It’s no exaggeration to say that investors in Square (NYSE:SQ) had an amazing 2020. Without a doubt, the onset of the novel coronavirus and the resultant e-commerce boom provided a tailwind to SQ stock.
Is a repeat performance possible in 2021? We’re just starting the second quarter, so anything’s possible.
For the shareholders to continue seeing strong returns, Square will need to prove that it’s still an innovator in the e-commerce ecosystem.
That would be the way to justify higher share prices — and fortunately for Square’s investors, a recent development suggests that the company’s still among the best in the business.
SQ Stock at a Glance
Prior to the onset of Covid-19, SQ stock was riding high at around $80 per share. At that time, the e-commerce market was expanding at a strong pace.
The pandemic panic sent the shares down to $38, but not for long. After bottoming out, the stock started on a journey to much higher price levels.
By the end of 2020, SQ stock was worth $217 and change. This stock was the poster child of the 2020 e-commerce boom.
So, how have shareholders fared in 2021 so far? They’re still posting decent returns, with the stock price settling at $256.57 as of midday April 27, 2021.
It’s entirely possible that the market is digesting last year’s gains in preparation for another leg up. Just remember, seemingly high-priced stocks can keep going up, especially when they represent solid companies.
Catering to Consumers
Generally speaking, consumers know Square for its popular peer-to-peer money-transfer service, known as the Cash App.
If you aren’t very familiar with the Cash App, then you might assume that it’s only used for point-of-sale purchases. Granted, that’s one of the app’s primary purposes, but there’s more to the Cash App than that.
Square’s investor presentation does a good job of explaining how the Cash App generates revenues from consumers in multiple ways.
As Square explains, the Cash App ecosystem represents a $60 billion revenue opportunity in the U.S. Here’s how the company breaks this dollar figure down:
- $41 billion in spending
- $20 billion in sending
- $2 billion in investing
Thus, the Cash App isn’t just about making purchases. Some customers even use the app as a replacement for a traditional bank.
The onset of the coronavirus undoubtedly helped to promote the Cash as a viable alternative to conventional banks. For instance, some consumers received government stimulus payments through the Cash App’s direct deposit feature.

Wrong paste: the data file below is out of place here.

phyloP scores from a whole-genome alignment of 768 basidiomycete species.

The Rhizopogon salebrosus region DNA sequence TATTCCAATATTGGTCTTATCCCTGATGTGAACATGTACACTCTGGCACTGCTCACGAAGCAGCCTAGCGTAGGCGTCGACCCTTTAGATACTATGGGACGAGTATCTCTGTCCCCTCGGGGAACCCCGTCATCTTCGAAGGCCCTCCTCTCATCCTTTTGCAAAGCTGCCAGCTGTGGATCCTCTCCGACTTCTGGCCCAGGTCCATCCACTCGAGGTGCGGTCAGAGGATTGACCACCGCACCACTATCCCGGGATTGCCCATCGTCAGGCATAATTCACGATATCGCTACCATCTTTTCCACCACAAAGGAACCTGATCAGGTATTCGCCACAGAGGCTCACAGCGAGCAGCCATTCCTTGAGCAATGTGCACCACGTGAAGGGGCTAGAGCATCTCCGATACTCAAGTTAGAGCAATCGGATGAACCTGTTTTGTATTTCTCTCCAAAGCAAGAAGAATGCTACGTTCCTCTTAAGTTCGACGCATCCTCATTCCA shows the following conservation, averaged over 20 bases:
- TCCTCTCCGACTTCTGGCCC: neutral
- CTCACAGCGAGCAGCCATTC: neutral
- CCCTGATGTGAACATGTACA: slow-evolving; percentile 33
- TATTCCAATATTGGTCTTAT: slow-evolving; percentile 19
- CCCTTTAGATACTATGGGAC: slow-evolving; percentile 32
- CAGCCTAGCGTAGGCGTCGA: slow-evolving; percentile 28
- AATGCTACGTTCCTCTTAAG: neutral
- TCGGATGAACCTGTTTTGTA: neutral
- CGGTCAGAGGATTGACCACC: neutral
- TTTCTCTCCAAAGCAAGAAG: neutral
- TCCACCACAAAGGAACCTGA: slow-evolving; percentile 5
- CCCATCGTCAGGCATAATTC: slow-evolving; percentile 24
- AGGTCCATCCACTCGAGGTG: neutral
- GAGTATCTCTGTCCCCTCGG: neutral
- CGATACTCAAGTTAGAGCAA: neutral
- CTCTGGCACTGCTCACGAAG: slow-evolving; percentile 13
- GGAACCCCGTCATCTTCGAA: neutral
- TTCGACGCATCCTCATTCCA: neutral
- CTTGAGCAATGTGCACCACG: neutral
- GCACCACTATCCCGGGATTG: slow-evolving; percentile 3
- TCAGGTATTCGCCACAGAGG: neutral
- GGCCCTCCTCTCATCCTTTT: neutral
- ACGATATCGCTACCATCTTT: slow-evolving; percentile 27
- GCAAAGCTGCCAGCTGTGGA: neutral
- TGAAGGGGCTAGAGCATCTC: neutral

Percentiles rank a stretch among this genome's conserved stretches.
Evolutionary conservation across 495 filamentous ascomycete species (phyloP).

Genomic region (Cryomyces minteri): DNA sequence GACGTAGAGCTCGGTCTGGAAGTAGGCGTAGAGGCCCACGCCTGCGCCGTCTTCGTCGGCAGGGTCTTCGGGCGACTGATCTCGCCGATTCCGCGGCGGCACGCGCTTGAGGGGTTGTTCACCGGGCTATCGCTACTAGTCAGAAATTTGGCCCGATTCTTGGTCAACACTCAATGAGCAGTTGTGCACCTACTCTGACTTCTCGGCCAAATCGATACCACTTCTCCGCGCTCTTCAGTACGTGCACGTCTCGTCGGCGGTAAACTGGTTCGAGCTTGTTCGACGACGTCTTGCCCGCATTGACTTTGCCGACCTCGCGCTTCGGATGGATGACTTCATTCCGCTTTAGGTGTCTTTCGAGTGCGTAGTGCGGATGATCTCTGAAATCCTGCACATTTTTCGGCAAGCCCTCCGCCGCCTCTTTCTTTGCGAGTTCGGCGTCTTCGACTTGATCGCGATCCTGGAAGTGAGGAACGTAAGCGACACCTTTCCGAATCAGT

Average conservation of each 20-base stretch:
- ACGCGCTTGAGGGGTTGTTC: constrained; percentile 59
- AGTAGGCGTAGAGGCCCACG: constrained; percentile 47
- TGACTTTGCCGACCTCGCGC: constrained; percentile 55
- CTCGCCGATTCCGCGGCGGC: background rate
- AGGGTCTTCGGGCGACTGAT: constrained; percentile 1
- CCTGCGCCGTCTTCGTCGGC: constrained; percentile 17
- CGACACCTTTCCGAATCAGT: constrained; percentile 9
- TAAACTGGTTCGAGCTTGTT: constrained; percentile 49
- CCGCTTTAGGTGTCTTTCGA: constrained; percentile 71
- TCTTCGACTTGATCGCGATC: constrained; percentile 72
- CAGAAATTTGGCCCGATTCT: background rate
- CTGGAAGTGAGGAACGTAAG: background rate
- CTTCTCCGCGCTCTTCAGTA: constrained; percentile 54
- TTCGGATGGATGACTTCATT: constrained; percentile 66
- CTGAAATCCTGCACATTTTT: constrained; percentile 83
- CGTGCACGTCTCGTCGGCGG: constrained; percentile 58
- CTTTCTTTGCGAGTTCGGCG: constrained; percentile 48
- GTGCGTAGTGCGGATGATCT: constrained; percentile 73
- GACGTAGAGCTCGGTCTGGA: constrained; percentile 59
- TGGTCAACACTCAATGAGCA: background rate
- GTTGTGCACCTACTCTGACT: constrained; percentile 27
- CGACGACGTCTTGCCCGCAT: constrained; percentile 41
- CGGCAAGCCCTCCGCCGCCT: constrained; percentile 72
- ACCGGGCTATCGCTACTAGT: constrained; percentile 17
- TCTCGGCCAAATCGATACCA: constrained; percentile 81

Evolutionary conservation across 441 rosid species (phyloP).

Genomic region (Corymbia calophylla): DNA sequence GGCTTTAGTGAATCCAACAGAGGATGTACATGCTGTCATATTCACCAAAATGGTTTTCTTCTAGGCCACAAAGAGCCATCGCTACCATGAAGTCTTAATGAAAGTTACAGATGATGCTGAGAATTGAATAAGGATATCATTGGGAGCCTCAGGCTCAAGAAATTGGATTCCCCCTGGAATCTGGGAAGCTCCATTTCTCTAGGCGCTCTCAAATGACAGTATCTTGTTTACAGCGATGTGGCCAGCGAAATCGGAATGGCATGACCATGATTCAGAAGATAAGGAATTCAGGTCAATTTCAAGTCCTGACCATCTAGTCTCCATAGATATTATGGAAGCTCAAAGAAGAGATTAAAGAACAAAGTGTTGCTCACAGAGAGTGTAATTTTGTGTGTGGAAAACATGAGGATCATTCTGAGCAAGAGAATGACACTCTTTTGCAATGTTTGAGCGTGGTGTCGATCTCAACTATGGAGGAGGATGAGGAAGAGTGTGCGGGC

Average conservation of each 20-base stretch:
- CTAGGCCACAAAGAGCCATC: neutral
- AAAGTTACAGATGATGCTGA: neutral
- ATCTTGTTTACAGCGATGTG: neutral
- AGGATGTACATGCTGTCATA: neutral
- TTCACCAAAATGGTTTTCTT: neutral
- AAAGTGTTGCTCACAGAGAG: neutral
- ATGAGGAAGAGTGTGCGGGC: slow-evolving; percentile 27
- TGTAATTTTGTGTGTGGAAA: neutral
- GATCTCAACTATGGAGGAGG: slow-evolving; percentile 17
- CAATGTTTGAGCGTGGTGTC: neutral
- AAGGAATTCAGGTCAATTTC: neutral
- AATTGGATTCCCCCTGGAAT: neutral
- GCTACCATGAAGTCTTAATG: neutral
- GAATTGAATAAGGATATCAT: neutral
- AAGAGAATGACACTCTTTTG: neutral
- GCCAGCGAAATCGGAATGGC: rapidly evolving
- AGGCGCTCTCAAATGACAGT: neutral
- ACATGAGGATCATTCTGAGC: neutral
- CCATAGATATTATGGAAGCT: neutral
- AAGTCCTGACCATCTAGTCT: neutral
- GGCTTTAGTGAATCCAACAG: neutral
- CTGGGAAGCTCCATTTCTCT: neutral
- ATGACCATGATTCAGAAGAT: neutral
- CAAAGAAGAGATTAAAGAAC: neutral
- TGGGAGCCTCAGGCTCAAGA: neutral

Moreover, the Cash App currently offers a stock trading feature. Considering all of these ways for customers to use the Cash App, it’s reasonable to view it as not just an app, but a suite of value-added services for consumers.
Responding to Merchants
Then there’s the other side of the coin: Square’s relationship with the sellers.
To truly maintain an e-commerce ecosystem, Square must be responsive to its network of merchants. In order to achieve this, the company recently announced that it’s introducing new inventory management features.
Reportedly, the new functionalities will enable Square’s sellers to:
- Use barcode scanners to take stock of inventory
- Receive machine-learning-driven alerts to see when an item is due to run out
- Scan item barcodes and see item information populate automatically
Apparently, the new inventory tracking features will have names like “Smart Stock Alerts” and “Easy Item Create.” With these in their arsenal, merchants may be better positioned to capitalize as the public gets back into a buying mood.
“We’re looking forward to providing sellers with access to the tools they need to prepare for reopenings and the year ahead,” clarified Roshan Jhunja, Square’s general manager for retail.
SQ Stock: The Takeaway
As you can see, Square is making strides in connecting with both the buyers and the sellers.
And as the company continues to demonstrate its responsiveness, SQ stock investors can hold their shares in anticipation of another impressive year of gains.
On the date of publication, neither Louis Navellier nor the InvestorPlace Research Staff member primarily responsible for this article held (either directly or indirectly) any positions in the securities mentioned in this article.
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